Should the Aam Aadmi Party, which came to power in Delhi by running an anti-Congress campaign, now tie-up with the party? Depends on who you ask. The Indian Express spoke to around 150 people across seven constituencies — from traders to government employees, property dealers to party workers — and discovered that while most believe an alliance is smart to compete with the BJP, it could dilute the AAP’s identity when it comes to Assembly polls next year.
AAP supporters in different pockets of the constituency, where AAP has fielded Atishi, believe an alliance will tip the scales in its favour. Most argued that without an alliance, all seven seats would undoubtedly be won by the BJP.
Those in favour of the alliance are willing to look past the differences between both parties. “The situation of politics in our country is such that it is all about ‘vote share’. All alliances and coalitions are for the seat of power, not ideology. The alliance has to happen so that people have a chance at voting out the current powers,” said A T Vashisht (83), a retired journalist from Mandawali.
However, some staunch AAP supporters, such as three housewives in their 30s from Trilokpuri, had their reservations. “AAP has done very good work for people but the alliance will be like deceiving them. It means they are willing to go to any extent for power. Five years later, will they go and support the BJP if it suits them? They have come to power completely on their own and they should continue to work like that,” said one.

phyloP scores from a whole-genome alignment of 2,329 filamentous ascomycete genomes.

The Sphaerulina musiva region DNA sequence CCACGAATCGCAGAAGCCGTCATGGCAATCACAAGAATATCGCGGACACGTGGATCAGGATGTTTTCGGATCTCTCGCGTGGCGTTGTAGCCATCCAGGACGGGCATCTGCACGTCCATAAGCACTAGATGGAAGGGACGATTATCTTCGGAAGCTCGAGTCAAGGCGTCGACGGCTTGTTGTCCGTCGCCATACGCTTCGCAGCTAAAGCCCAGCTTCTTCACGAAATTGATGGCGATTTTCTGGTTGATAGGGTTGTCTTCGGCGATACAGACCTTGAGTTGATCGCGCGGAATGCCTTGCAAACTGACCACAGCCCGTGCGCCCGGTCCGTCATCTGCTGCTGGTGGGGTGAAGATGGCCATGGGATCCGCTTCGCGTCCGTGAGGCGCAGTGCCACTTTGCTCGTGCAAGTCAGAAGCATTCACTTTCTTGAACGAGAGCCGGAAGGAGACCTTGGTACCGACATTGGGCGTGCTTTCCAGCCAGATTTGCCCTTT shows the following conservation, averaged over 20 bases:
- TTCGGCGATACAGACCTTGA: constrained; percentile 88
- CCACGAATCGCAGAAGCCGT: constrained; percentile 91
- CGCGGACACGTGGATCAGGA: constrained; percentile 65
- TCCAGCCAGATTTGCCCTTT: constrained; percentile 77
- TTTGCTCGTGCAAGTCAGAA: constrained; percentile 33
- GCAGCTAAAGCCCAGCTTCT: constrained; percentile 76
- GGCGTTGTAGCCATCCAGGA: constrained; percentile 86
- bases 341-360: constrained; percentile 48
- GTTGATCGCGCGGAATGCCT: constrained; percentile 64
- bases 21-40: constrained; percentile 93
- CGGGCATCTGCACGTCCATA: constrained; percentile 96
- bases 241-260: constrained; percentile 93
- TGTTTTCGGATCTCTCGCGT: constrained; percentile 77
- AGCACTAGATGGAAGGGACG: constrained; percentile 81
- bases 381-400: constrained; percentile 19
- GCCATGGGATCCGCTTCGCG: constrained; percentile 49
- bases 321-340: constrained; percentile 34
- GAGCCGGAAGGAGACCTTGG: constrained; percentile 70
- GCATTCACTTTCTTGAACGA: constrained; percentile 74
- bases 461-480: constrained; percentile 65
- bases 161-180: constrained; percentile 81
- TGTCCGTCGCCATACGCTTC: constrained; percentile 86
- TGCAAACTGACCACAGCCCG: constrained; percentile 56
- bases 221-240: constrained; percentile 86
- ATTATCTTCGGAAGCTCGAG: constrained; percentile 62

“Many of our volunteers will stop working and a few might even quit (if there is an alliance). Even if Congress gets 1,000 votes, they will essentially be eating into our share and we might give them a fresh lease of life,” said Sahab Singh Yadav, an AAP office-bearer in Rithala. In this constituency, workers are overwhelmingly against the idea of a tie-up. In fact, Rajya Sabha MP Sanjay Singh met workers from the area Monday, and this was conveyed to him as well.